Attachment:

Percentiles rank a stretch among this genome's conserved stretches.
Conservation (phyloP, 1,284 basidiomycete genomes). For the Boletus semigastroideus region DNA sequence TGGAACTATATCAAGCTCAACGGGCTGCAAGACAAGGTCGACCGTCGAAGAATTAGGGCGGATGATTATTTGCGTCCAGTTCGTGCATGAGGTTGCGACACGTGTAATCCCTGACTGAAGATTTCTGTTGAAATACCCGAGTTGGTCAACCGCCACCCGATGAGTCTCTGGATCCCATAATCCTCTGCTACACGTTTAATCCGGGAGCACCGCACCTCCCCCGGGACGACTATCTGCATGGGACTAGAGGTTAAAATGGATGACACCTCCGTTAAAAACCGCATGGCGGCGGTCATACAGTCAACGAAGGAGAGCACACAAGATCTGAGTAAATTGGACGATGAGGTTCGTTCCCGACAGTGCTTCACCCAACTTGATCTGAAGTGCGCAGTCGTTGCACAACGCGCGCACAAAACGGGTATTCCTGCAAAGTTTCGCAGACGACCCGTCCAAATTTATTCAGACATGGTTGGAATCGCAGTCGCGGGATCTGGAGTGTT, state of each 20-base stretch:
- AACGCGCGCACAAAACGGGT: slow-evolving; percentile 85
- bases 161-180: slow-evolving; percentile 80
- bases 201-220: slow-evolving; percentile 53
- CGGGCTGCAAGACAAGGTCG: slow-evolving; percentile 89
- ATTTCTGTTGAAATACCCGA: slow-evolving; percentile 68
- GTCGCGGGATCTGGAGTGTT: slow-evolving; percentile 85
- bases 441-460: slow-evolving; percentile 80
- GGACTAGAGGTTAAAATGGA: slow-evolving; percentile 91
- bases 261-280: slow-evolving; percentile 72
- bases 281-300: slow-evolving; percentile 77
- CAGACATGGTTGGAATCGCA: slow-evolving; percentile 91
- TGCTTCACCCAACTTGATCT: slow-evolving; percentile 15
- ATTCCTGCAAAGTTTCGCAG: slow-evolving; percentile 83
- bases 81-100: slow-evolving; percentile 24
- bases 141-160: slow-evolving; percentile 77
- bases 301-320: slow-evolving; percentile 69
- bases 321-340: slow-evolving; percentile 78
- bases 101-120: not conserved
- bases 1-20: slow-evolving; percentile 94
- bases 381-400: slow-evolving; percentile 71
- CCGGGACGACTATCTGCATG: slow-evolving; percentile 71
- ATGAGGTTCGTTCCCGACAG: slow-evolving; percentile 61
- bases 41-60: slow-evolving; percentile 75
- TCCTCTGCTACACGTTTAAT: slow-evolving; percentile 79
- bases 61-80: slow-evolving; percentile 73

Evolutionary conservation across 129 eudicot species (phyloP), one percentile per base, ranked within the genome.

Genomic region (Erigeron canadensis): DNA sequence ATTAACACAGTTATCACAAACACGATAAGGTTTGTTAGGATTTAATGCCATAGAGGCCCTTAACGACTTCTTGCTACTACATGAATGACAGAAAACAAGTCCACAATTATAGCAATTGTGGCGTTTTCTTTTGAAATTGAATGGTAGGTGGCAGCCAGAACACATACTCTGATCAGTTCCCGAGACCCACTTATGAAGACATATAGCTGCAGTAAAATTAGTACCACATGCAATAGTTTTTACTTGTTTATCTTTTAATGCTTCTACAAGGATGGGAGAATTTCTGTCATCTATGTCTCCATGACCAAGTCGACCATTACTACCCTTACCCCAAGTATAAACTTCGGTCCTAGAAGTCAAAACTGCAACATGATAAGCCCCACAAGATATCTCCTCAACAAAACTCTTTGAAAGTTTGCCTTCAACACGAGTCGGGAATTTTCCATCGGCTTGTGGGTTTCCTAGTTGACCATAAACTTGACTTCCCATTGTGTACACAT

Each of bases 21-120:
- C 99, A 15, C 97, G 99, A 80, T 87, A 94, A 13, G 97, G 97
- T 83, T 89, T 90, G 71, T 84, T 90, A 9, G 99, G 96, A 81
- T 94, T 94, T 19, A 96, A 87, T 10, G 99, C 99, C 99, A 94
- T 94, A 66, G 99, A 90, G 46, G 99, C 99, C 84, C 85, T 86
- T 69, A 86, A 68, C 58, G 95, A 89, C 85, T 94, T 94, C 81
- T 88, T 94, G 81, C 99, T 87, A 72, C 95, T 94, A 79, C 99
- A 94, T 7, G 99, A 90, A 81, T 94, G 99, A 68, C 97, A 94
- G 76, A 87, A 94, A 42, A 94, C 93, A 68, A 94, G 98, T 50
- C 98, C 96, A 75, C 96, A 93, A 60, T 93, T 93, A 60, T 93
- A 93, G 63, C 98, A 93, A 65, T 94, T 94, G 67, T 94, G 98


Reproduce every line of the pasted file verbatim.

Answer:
Percentiles rank a stretch among this genome's conserved stretches.
Conservation (phyloP, 1,284 basidiomycete genomes). For the Boletus semigastroideus region DNA sequence TGGAACTATATCAAGCTCAACGGGCTGCAAGACAAGGTCGACCGTCGAAGAATTAGGGCGGATGATTATTTGCGTCCAGTTCGTGCATGAGGTTGCGACACGTGTAATCCCTGACTGAAGATTTCTGTTGAAATACCCGAGTTGGTCAACCGCCACCCGATGAGTCTCTGGATCCCATAATCCTCTGCTACACGTTTAATCCGGGAGCACCGCACCTCCCCCGGGACGACTATCTGCATGGGACTAGAGGTTAAAATGGATGACACCTCCGTTAAAAACCGCATGGCGGCGGTCATACAGTCAACGAAGGAGAGCACACAAGATCTGAGTAAATTGGACGATGAGGTTCGTTCCCGACAGTGCTTCACCCAACTTGATCTGAAGTGCGCAGTCGTTGCACAACGCGCGCACAAAACGGGTATTCCTGCAAAGTTTCGCAGACGACCCGTCCAAATTTATTCAGACATGGTTGGAATCGCAGTCGCGGGATCTGGAGTGTT, state of each 20-base stretch:
- AACGCGCGCACAAAACGGGT: slow-evolving; percentile 85
- bases 161-180: slow-evolving; percentile 80
- bases 201-220: slow-evolving; percentile 53
- CGGGCTGCAAGACAAGGTCG: slow-evolving; percentile 89
- ATTTCTGTTGAAATACCCGA: slow-evolving; percentile 68
- GTCGCGGGATCTGGAGTGTT: slow-evolving; percentile 85
- bases 441-460: slow-evolving; percentile 80
- GGACTAGAGGTTAAAATGGA: slow-evolving; percentile 91
- bases 261-280: slow-evolving; percentile 72
- bases 281-300: slow-evolving; percentile 77
- CAGACATGGTTGGAATCGCA: slow-evolving; percentile 91
- TGCTTCACCCAACTTGATCT: slow-evolving; percentile 15
- ATTCCTGCAAAGTTTCGCAG: slow-evolving; percentile 83
- bases 81-100: slow-evolving; percentile 24
- bases 141-160: slow-evolving; percentile 77
- bases 301-320: slow-evolving; percentile 69
- bases 321-340: slow-evolving; percentile 78
- bases 101-120: not conserved
- bases 1-20: slow-evolving; percentile 94
- bases 381-400: slow-evolving; percentile 71
- CCGGGACGACTATCTGCATG: slow-evolving; percentile 71
- ATGAGGTTCGTTCCCGACAG: slow-evolving; percentile 61
- bases 41-60: slow-evolving; percentile 75
- TCCTCTGCTACACGTTTAAT: slow-evolving; percentile 79
- bases 61-80: slow-evolving; percentile 73

Evolutionary conservation across 129 eudicot species (phyloP), one percentile per base, ranked within the genome.

Genomic region (Erigeron canadensis): DNA sequence ATTAACACAGTTATCACAAACACGATAAGGTTTGTTAGGATTTAATGCCATAGAGGCCCTTAACGACTTCTTGCTACTACATGAATGACAGAAAACAAGTCCACAATTATAGCAATTGTGGCGTTTTCTTTTGAAATTGAATGGTAGGTGGCAGCCAGAACACATACTCTGATCAGTTCCCGAGACCCACTTATGAAGACATATAGCTGCAGTAAAATTAGTACCACATGCAATAGTTTTTACTTGTTTATCTTTTAATGCTTCTACAAGGATGGGAGAATTTCTGTCATCTATGTCTCCATGACCAAGTCGACCATTACTACCCTTACCCCAAGTATAAACTTCGGTCCTAGAAGTCAAAACTGCAACATGATAAGCCCCACAAGATATCTCCTCAACAAAACTCTTTGAAAGTTTGCCTTCAACACGAGTCGGGAATTTTCCATCGGCTTGTGGGTTTCCTAGTTGACCATAAACTTGACTTCCCATTGTGTACACAT

Each of bases 21-120:
- C 99, A 15, C 97, G 99, A 80, T 87, A 94, A 13, G 97, G 97
- T 83, T 89, T 90, G 71, T 84, T 90, A 9, G 99, G 96, A 81
- T 94, T 94, T 19, A 96, A 87, T 10, G 99, C 99, C 99, A 94
- T 94, A 66, G 99, A 90, G 46, G 99, C 99, C 84, C 85, T 86
- T 69, A 86, A 68, C 58, G 95, A 89, C 85, T 94, T 94, C 81
- T 88, T 94, G 81, C 99, T 87, A 72, C 95, T 94, A 79, C 99
- A 94, T 7, G 99, A 90, A 81, T 94, G 99, A 68, C 97, A 94
- G 76, A 87, A 94, A 42, A 94, C 93, A 68, A 94, G 98, T 50
- C 98, C 96, A 75, C 96, A 93, A 60, T 93, T 93, A 60, T 93
- A 93, G 63, C 98, A 93, A 65, T 94, T 94, G 67, T 94, G 98